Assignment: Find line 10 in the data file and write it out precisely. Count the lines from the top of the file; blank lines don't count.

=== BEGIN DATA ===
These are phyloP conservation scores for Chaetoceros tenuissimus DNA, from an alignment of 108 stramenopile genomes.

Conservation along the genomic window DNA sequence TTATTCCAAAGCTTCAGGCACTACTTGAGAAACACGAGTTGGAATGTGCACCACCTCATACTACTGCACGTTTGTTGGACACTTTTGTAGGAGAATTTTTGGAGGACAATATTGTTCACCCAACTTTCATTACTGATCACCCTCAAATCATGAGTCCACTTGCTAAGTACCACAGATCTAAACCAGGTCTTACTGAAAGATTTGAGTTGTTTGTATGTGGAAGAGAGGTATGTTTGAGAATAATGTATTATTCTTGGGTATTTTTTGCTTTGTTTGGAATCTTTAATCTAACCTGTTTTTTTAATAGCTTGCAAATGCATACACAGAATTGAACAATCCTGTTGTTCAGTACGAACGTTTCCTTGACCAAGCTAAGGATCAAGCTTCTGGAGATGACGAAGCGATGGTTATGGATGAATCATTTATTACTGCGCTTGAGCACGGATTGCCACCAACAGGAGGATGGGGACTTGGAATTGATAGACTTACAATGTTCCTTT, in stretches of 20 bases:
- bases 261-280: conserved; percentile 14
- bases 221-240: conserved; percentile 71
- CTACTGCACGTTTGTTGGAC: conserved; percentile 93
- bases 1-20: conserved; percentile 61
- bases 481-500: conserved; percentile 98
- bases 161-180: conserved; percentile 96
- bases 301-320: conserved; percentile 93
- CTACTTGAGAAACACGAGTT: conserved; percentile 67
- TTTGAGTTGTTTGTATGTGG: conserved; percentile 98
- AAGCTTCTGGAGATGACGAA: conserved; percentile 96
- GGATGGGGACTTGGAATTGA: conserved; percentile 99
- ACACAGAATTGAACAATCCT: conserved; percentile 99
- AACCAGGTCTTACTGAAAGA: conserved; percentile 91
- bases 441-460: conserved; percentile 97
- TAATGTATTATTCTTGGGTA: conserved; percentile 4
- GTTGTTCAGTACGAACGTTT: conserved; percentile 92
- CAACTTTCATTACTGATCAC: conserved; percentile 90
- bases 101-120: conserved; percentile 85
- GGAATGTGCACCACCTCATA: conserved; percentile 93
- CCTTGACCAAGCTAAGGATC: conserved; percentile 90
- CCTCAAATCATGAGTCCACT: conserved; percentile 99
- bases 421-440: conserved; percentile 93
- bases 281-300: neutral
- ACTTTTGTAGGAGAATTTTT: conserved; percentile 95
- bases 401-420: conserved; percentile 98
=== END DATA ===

- CTACTTGAGAAACACGAGTT: conserved; percentile 67